If there is one thing we can all agree on, it’s that the National Football League is a financial juggernaut. In 2014, the National Football League raked in 7.3 billion dollars, with each of the league’s 32 teams taking home $226.4 million. This was an increase of more than twenty percent from 2013’s revenue.
For many businesses, 7.3 billion dollars would be enough, but the NFL is fairly open about its desire to bring in even more. The commissioner of the NFL, Roger Goodell, has repeatedly stated on the record that his goal is to grow the league’s revenue so dramatically that, by the year 2027 it should be a twenty five billion dollar industry. That’s a lot of money!
There is a lot of speculation about why Goodell is so focused on such dramatic growth. Some speculate he wants to increase his own paycheck–which many think might already be too high. Others worry about what that excessive income will do to the purity of the sport. Either way, everybody can agree: there is a lot of money to be made with football.
What might surprise readers is where all of that money comes from. Many probably assume that the vast majority comes from ticket and merchandise sales, the way that most other sports and entertainment companies earn their money. The National Football League, however, earns the vast majority of its income via television.
According to Investopedia, two-thirds of the NFL’s income is earned via television revenue, almost all of it national in scale, thanks to nationally televised programs broadcast live on whichever of the major networks bid highest to be able to carry the game coverage on its airwaves.
The contracts these stations and companies have with the National Football League expire every few years, which allows the NFL to renegotiate rates and you can be absolutely sure that they’re never going to negotiate for less than what they’ve gotten in the past. For example, one major satellite company’s one billion dollar deal just expired, so watch for new types of sports packages to pop up as the company attempts to make up whatever contractual increase they’ll have to agree to, in order to beam games live into subscribers’ houses.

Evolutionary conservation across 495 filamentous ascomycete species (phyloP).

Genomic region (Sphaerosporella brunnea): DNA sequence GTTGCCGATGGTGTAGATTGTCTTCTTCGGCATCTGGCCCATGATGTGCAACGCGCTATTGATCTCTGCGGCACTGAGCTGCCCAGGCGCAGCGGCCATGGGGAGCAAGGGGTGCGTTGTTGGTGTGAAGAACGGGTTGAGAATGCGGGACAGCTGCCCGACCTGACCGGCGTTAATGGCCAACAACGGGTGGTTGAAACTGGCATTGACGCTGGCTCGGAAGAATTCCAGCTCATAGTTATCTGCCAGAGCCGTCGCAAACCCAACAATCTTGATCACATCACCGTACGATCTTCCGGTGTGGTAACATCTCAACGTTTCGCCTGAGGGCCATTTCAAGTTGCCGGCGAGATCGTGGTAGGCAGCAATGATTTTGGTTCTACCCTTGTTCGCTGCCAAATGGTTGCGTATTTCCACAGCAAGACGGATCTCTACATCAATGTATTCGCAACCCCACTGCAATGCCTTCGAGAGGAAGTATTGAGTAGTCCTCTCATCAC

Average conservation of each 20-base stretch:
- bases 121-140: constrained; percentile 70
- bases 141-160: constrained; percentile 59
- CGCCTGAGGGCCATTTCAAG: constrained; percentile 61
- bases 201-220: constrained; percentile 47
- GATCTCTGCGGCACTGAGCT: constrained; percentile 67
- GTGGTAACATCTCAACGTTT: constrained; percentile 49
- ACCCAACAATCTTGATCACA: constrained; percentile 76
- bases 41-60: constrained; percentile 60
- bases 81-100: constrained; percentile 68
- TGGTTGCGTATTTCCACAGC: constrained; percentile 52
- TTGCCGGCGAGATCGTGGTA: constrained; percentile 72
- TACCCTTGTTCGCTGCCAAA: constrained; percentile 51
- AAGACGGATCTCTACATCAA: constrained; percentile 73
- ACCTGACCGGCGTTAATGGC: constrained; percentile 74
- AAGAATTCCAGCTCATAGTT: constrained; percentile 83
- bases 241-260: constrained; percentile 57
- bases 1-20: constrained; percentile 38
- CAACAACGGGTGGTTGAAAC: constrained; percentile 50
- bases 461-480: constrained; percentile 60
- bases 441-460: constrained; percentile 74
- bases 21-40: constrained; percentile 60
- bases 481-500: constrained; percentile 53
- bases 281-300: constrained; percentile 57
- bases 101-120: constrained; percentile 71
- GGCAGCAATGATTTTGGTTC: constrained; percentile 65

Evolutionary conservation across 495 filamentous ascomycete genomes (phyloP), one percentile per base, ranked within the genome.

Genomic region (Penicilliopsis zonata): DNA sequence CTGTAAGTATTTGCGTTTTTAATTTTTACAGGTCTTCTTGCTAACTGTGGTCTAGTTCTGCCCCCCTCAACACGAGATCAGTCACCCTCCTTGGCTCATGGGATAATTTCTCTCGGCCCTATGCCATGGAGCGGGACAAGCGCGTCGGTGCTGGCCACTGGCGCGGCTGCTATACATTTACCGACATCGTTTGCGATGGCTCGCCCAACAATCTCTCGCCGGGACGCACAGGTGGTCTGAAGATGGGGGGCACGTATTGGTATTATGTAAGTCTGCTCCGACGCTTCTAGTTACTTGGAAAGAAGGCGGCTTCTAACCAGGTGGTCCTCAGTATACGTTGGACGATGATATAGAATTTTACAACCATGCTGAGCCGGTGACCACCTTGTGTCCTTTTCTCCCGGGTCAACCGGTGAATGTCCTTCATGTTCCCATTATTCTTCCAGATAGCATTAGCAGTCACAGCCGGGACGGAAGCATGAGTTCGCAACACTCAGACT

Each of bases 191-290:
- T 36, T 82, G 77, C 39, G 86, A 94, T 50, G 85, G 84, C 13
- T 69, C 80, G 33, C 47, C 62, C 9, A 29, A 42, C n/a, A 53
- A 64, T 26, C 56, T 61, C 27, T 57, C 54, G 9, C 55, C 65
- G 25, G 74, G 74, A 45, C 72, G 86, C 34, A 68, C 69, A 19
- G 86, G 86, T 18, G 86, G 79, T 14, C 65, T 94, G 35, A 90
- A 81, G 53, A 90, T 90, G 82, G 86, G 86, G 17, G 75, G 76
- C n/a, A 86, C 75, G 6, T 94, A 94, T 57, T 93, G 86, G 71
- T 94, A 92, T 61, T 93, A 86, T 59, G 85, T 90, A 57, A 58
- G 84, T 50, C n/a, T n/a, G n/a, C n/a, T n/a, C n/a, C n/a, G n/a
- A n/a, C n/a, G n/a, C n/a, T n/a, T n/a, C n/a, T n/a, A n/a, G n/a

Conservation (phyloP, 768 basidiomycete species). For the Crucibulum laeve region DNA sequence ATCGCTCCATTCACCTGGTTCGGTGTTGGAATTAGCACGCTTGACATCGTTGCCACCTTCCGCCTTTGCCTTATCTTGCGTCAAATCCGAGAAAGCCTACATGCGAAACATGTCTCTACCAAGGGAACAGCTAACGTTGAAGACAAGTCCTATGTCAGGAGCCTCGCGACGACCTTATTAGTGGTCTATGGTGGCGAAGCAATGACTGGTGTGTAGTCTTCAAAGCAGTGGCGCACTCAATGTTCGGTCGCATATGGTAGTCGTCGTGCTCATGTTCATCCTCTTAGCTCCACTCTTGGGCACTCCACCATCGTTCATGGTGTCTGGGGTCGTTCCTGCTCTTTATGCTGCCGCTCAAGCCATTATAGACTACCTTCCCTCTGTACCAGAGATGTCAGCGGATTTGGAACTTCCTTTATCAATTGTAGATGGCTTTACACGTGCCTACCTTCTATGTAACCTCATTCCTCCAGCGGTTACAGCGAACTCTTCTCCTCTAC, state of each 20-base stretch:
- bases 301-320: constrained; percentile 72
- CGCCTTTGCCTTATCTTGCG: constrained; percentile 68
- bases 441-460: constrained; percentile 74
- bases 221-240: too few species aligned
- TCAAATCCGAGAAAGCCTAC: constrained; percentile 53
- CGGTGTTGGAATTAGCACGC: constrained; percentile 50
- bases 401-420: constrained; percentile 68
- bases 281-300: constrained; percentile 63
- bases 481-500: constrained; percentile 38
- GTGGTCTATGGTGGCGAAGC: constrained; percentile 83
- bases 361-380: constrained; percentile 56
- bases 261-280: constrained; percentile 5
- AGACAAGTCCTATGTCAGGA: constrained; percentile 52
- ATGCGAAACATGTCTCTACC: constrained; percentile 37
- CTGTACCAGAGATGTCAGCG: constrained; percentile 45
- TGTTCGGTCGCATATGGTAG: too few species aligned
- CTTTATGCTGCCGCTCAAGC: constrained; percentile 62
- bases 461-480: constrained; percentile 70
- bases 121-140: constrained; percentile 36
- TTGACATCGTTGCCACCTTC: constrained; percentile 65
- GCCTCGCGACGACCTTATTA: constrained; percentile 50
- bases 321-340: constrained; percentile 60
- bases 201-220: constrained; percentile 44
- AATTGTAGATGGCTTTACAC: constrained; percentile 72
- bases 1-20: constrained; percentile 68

Cable Packages Rule the Roost
What makes the television revenue so significant, aside from its monetary value, is that a significant chunk of that revenue is generated from the aforementioned cable packages. Cable packages are gaining incredible momentum as revenue streams. Why? Because studies have shown that many people who choose to watch the games on television do so via DVR so that they don’t have to watch advertisements.
This means that the value of the commercials during the games, with the Super Bowl being the exception, is slowly shrinking, which is making it hard for the NFL to justify charging so much for game time ads.
To make up for this loss in revenue, cable and satellite companies are setting up premium “sports packages”–like the kind you will find on this site–to make up the difference. Sports packages are a boon to superfans of the league and the league itself.
Mobile Getting In on the Game
It is also worth noting that the National Football League is also exploring their mobile options. This is because more and more viewers are choosing to watch games via live webcasts accessed via their phones and other mobile devices. According to Forbes, the NFL has been talking for a while about trying to form its own mobile network. They recently closed a one billion dollar deal with Verizon to allow Verizon phones to carry an “enhanced version of the NFL app on their phones.”
And, of course, webcasts can run ads that users can’t block or skip the way they can with DVRs. The advertising revenue from webcasts is nothing to sneeze at.
Finally, though it is definitely not the league’s leading source of revenue, it is worth noting that Fantasy Football does contribute some cash to the NFL profit margin as well. While the vast majority of the betting that happens during fantasy football season lines the pockets of a very select few, some of the revenue earned from fantasy football comes from the advertisements that air during fantasy games the NFL runs on its own website.
How long that lasts is debatable, because fantasy football encourages gambling (profitable gambling for some) and the league’s anti-gambling stance is flimsy at best. It’s hard to be staunchly anti-sports-betting when you’re running fantasy games on your own site.
So there you go: ticket sales and merchandising are nice, but the real money–for the NFL at least–is in television and media.